How our food is contributing to global warming

In this post I would like talk about how small choices we make can have a global effect. Specifically, I will briefly talk about intensive farming: what it is, what the real price is, its consequences and what can we do about it.

What means intensive farming?

First, it is a type of livestock in which the animals are in stables, under artificially controlled conditions (light, temperature, ventilation …). Then, we can control and define the final aspect of the food. 1 Therefore, certain parameters are manipulated externally to obtain products of animal origin more quickly, always under consumer’s demand.

Moreover, its only advantage is the high productivity generated by the system, being able to obtain rapidly food that otherwise would take months to be produced. Therefore, this is a kind of mass production, where animals are used to obtain a desired product. This type of production arose from the industrial revolution and capitalism, when mechanization was extrapolated to the food industry.

What is the real cost of intensive farming?

Not everything can be exchange for money and, in this case we are paying a with our environment. Since we have managed to advance in genetics (for intensive farming, transgenic animals are not used, but an artificial “natural selection” by crossing individuals) and, therefore have been achieved higher production levels than ever imagined. So, we are paying the costs with our health and our planet.2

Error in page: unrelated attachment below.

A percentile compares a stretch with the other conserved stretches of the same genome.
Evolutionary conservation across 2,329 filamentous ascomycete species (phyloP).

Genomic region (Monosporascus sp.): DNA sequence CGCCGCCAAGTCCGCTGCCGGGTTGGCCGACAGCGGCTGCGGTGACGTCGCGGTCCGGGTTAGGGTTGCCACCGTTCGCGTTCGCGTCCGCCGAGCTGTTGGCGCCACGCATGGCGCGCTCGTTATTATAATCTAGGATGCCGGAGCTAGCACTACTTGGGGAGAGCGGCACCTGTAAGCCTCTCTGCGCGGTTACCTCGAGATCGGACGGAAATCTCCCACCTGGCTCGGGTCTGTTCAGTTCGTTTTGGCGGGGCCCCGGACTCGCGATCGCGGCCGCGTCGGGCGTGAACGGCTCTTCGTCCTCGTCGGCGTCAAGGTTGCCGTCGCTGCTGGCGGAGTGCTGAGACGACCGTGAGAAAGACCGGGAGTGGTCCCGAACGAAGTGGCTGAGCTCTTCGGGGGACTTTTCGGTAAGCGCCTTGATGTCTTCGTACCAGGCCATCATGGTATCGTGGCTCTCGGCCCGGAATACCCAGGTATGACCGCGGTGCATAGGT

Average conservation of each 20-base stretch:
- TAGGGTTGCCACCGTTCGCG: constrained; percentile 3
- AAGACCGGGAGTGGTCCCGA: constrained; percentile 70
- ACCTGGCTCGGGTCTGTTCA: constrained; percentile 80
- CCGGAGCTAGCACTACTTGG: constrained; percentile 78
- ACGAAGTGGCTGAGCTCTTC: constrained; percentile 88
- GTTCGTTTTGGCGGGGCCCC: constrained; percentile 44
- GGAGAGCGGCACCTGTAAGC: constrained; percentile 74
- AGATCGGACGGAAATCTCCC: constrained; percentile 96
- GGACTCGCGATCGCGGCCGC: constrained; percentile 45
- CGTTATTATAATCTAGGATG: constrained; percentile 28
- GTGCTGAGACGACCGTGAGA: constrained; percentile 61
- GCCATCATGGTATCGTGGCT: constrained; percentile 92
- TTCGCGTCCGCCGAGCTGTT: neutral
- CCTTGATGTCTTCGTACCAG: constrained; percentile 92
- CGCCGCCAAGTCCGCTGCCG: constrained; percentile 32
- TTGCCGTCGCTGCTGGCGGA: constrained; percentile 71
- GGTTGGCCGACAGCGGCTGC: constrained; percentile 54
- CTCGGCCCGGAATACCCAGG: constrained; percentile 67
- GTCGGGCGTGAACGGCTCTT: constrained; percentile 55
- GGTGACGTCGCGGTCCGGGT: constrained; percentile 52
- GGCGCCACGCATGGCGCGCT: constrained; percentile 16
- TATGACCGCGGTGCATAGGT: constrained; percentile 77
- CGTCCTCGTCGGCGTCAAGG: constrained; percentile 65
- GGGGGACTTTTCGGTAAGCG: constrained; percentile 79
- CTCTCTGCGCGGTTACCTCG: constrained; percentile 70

However, according to the FAO, the livestock sector generates more greenhouse gases – 18 percent, measured in its equivalent in carbon dioxide (CO2) – than the transport sector. It is also one of the main causes of the degradation of soil and water resources, through the contamination due to poor waste management. In addition, livestock today use 30 percent of the Earth’s land surface, which is mostly grassland. 3

Then, this is mainly due to the fact that nowadays, most of land is being used to maintain livestock and for animal feed. That is why I would like to talk a little about the some examples in intensive livestock farming.

Some examples of intensive farming 

Cattle

Then, cattle are mainly oriented to two sectors: milk and meat. There are other minorities, whose weight in the intensive industry is lower. For both sectors, cattle breeds that have been genetically selected for the highest production of the desired product are used, for example we have the Holstein in the case of milk or the Belgian Blue for meat.  5

In the case of intensive cattle farming, they choose the most nutritious feed to obtain the highest amounts of product. That is why, on an ecological level, means that a large amount of water is invested to produce one kg of meat. For example, for 1kg we invest more than 15 tons of water, because we need to take into account no only what the animal needs to drink, but also the liters to irrigate the crops as well as the different points of the supply chain.6

 

On the other hand, apart from water consumption, due to the digestive physiology of ruminants, cattle industry is a source of methane (CH4). In general, the production is related to food consumption, composition and digestibility of the diet and previous processing of the food. Therefore, one of the ways to reduce this production of greenhouse gases would be to study more thoroughly which composition is better, and, of course to reduce the consume of meat.

Enteric methane emissions derived from cattle production

However, the cattle industry in developing countries is not a big obstacle for the planet, as it helps maintain local trade and economy. A clear example is that the average household in milking areas of Africa or Asia raise two dairy cows (or buffaloes) with a daily dairy yield of 11 liters per animal. However, in the developed countries as Europe or USA, a Holstein cow can produce up to 50 liters/day, with consequent feeding and handling expenses 8 , 9.